Performance of U.S. Agricultural Cooperatives: Size and Industry Effects

The objective of this study is to determine if there are important size and industry effects on financial performance of agricultural cooperatives. The performance of 43 dairy, food, grain, and farm supply cooperatives in the US was analyzed over the period 1970-1987 using financial ratios derived from accounting data. The analysis revealed significant size and industry effects. Large regional cooperatives are more efficient in utilizing their assets to generate sales, while small regional cooperatives have higher profitability. The findings suggest that the emphasis on growth may not always produce beneficial results among agricultural cooperatives. Among the four industries studied, the dairy regional cooperatives appear to be the strongest performers, while the food marketing cooperatives lowest performance measures. Since both dairy and food cooperatives engage in are characterized by the value-added processing, this difference in performance makes it difficult to reach clear conclusions about possible advantages of disadvantages of vertical integration relative to traditional cooperative activities. Trend analysis indicates that the profitability of the agricultural cooperatives in all industry and size categories declined in response to the downturn in US agriculture after 1980. While the decline in profitability was at similar rates for both large and small cooperatives, the variation of efficiency and leverage was in opposite directions. Large cooperatives may be expected to continue improving their asset utilization without relative improvement in profitability, and increasing the level of their debt in relation to equity.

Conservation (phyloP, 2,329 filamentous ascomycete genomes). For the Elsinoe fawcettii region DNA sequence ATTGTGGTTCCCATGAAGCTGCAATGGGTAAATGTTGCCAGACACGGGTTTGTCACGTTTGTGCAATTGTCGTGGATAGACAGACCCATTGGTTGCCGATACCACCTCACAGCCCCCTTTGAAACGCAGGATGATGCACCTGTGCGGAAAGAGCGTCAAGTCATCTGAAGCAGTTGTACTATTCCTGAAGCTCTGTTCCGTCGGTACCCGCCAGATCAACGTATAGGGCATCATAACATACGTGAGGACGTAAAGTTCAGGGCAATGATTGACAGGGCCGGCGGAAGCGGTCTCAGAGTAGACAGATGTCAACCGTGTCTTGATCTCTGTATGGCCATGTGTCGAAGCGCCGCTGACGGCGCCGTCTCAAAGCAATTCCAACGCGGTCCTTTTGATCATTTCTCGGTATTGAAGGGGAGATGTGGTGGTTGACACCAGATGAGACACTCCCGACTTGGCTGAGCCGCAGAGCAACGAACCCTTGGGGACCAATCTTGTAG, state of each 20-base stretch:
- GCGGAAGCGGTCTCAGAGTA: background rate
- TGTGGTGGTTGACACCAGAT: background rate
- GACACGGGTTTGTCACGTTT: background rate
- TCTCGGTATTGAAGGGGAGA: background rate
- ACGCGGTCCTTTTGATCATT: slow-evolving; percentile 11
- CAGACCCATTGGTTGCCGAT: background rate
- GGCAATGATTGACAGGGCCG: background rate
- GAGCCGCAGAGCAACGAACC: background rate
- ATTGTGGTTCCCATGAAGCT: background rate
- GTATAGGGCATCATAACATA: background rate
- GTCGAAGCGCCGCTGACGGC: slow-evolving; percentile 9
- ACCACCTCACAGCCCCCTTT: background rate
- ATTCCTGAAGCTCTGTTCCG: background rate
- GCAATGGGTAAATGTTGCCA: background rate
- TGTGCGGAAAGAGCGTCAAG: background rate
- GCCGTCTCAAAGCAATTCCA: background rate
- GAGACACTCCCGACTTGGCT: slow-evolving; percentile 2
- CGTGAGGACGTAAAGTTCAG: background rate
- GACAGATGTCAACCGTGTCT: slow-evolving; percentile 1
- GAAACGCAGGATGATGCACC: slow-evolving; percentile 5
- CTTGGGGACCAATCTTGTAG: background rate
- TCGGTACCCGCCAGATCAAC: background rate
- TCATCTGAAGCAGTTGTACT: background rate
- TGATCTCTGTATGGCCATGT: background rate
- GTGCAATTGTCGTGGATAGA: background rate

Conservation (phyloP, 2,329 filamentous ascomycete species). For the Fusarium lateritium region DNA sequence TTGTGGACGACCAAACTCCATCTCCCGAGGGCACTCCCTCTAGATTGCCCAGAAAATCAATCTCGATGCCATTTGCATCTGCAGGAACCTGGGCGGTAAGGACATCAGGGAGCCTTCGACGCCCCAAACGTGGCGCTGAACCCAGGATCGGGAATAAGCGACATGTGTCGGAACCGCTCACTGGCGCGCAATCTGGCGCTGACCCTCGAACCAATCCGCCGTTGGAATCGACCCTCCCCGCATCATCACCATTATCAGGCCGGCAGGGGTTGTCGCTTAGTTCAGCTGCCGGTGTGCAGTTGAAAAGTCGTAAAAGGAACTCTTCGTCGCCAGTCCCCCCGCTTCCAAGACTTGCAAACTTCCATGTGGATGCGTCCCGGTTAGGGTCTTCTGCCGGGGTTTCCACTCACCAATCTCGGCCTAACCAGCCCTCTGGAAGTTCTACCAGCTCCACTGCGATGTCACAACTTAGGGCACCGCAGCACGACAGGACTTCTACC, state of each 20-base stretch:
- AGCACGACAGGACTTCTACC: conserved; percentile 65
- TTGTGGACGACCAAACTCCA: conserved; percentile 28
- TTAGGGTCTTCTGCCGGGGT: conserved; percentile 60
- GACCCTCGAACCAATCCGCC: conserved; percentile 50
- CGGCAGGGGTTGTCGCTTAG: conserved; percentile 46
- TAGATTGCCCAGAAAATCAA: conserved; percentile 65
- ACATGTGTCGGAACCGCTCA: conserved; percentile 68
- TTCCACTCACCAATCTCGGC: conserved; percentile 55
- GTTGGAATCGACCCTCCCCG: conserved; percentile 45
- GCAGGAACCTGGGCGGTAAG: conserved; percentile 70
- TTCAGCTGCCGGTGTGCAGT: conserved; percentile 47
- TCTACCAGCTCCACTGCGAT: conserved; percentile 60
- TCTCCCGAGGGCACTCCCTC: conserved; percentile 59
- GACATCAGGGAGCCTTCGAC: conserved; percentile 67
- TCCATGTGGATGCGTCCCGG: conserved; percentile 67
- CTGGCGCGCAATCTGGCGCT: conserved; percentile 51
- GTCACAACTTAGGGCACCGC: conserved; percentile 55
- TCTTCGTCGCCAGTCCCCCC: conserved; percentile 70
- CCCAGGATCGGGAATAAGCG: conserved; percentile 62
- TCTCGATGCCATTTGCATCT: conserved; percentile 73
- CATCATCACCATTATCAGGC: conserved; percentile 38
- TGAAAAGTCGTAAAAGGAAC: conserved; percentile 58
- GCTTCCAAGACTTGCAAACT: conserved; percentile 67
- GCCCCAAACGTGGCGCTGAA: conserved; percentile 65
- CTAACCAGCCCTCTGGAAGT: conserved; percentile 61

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 Record created 2017-04-01, last modified 2018-01-23

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